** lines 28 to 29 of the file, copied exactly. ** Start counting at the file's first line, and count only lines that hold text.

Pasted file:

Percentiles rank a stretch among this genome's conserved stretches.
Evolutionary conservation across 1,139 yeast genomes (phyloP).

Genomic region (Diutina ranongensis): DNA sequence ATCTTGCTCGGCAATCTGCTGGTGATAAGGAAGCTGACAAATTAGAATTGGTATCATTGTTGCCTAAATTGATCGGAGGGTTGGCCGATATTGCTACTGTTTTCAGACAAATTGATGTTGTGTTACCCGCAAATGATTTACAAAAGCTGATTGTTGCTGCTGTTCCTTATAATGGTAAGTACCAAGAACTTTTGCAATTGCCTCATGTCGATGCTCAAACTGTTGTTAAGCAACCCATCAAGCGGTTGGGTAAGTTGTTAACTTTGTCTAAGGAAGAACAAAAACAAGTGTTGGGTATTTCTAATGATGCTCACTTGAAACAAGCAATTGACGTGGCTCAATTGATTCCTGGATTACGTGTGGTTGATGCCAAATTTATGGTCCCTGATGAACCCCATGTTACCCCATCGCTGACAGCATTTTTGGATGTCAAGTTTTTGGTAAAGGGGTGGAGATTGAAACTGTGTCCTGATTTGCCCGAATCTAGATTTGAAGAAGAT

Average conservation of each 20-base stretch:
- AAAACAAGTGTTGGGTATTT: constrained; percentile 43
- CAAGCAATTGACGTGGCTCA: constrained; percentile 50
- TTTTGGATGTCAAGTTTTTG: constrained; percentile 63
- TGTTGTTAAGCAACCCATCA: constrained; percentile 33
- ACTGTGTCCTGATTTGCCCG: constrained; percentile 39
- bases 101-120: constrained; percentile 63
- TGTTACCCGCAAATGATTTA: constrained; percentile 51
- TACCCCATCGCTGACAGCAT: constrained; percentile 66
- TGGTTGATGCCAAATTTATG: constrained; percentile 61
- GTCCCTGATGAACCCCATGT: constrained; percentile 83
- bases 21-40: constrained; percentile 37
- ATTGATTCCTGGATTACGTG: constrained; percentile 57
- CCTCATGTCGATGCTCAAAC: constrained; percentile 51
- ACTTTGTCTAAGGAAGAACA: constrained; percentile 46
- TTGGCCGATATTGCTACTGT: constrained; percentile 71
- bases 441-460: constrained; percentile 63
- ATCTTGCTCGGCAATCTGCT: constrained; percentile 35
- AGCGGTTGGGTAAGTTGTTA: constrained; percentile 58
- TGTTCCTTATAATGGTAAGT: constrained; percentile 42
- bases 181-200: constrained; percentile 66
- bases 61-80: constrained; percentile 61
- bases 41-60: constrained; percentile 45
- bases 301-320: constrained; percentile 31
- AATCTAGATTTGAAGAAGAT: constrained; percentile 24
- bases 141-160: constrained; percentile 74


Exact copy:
- AATCTAGATTTGAAGAAGAT: constrained; percentile 24
- bases 141-160: constrained; percentile 74